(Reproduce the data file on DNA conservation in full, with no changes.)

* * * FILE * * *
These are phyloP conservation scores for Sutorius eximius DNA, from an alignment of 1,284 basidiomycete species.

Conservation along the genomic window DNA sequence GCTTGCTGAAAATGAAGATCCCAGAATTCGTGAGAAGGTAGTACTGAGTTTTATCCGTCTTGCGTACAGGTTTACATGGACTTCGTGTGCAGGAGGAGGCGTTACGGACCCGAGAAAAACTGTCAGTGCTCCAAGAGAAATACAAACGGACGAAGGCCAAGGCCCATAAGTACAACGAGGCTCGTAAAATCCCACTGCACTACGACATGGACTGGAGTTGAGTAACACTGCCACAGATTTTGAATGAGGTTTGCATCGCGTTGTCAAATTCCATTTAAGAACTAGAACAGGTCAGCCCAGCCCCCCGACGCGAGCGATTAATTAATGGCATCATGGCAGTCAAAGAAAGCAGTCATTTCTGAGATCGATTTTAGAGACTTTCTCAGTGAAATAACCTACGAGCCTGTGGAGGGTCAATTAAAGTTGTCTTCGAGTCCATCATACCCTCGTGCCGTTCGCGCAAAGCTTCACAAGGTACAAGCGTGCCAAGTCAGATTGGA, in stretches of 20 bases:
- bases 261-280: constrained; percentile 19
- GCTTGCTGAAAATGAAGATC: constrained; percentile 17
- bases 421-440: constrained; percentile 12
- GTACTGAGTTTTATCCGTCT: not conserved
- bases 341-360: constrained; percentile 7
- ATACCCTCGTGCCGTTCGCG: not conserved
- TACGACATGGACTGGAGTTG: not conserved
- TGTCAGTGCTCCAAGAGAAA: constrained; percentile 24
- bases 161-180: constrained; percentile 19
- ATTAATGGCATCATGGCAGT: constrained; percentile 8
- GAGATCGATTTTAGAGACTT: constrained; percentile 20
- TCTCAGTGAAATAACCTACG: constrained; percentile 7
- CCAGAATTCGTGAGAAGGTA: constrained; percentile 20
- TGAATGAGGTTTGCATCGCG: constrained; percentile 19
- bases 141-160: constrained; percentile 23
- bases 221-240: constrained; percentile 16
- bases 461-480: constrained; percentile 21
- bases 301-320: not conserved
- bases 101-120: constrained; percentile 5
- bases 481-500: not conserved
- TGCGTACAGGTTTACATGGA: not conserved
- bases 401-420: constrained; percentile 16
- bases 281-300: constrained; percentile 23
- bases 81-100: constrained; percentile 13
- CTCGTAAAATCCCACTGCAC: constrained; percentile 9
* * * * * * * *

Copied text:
These are phyloP conservation scores for Sutorius eximius DNA, from an alignment of 1,284 basidiomycete species.

Conservation along the genomic window DNA sequence GCTTGCTGAAAATGAAGATCCCAGAATTCGTGAGAAGGTAGTACTGAGTTTTATCCGTCTTGCGTACAGGTTTACATGGACTTCGTGTGCAGGAGGAGGCGTTACGGACCCGAGAAAAACTGTCAGTGCTCCAAGAGAAATACAAACGGACGAAGGCCAAGGCCCATAAGTACAACGAGGCTCGTAAAATCCCACTGCACTACGACATGGACTGGAGTTGAGTAACACTGCCACAGATTTTGAATGAGGTTTGCATCGCGTTGTCAAATTCCATTTAAGAACTAGAACAGGTCAGCCCAGCCCCCCGACGCGAGCGATTAATTAATGGCATCATGGCAGTCAAAGAAAGCAGTCATTTCTGAGATCGATTTTAGAGACTTTCTCAGTGAAATAACCTACGAGCCTGTGGAGGGTCAATTAAAGTTGTCTTCGAGTCCATCATACCCTCGTGCCGTTCGCGCAAAGCTTCACAAGGTACAAGCGTGCCAAGTCAGATTGGA, in stretches of 20 bases:
- bases 261-280: constrained; percentile 19
- GCTTGCTGAAAATGAAGATC: constrained; percentile 17
- bases 421-440: constrained; percentile 12
- GTACTGAGTTTTATCCGTCT: not conserved
- bases 341-360: constrained; percentile 7
- ATACCCTCGTGCCGTTCGCG: not conserved
- TACGACATGGACTGGAGTTG: not conserved
- TGTCAGTGCTCCAAGAGAAA: constrained; percentile 24
- bases 161-180: constrained; percentile 19
- ATTAATGGCATCATGGCAGT: constrained; percentile 8
- GAGATCGATTTTAGAGACTT: constrained; percentile 20
- TCTCAGTGAAATAACCTACG: constrained; percentile 7
- CCAGAATTCGTGAGAAGGTA: constrained; percentile 20
- TGAATGAGGTTTGCATCGCG: constrained; percentile 19
- bases 141-160: constrained; percentile 23
- bases 221-240: constrained; percentile 16
- bases 461-480: constrained; percentile 21
- bases 301-320: not conserved
- bases 101-120: constrained; percentile 5
- bases 481-500: not conserved
- TGCGTACAGGTTTACATGGA: not conserved
- bases 401-420: constrained; percentile 16
- bases 281-300: constrained; percentile 23
- bases 81-100: constrained; percentile 13
- CTCGTAAAATCCCACTGCAC: constrained; percentile 9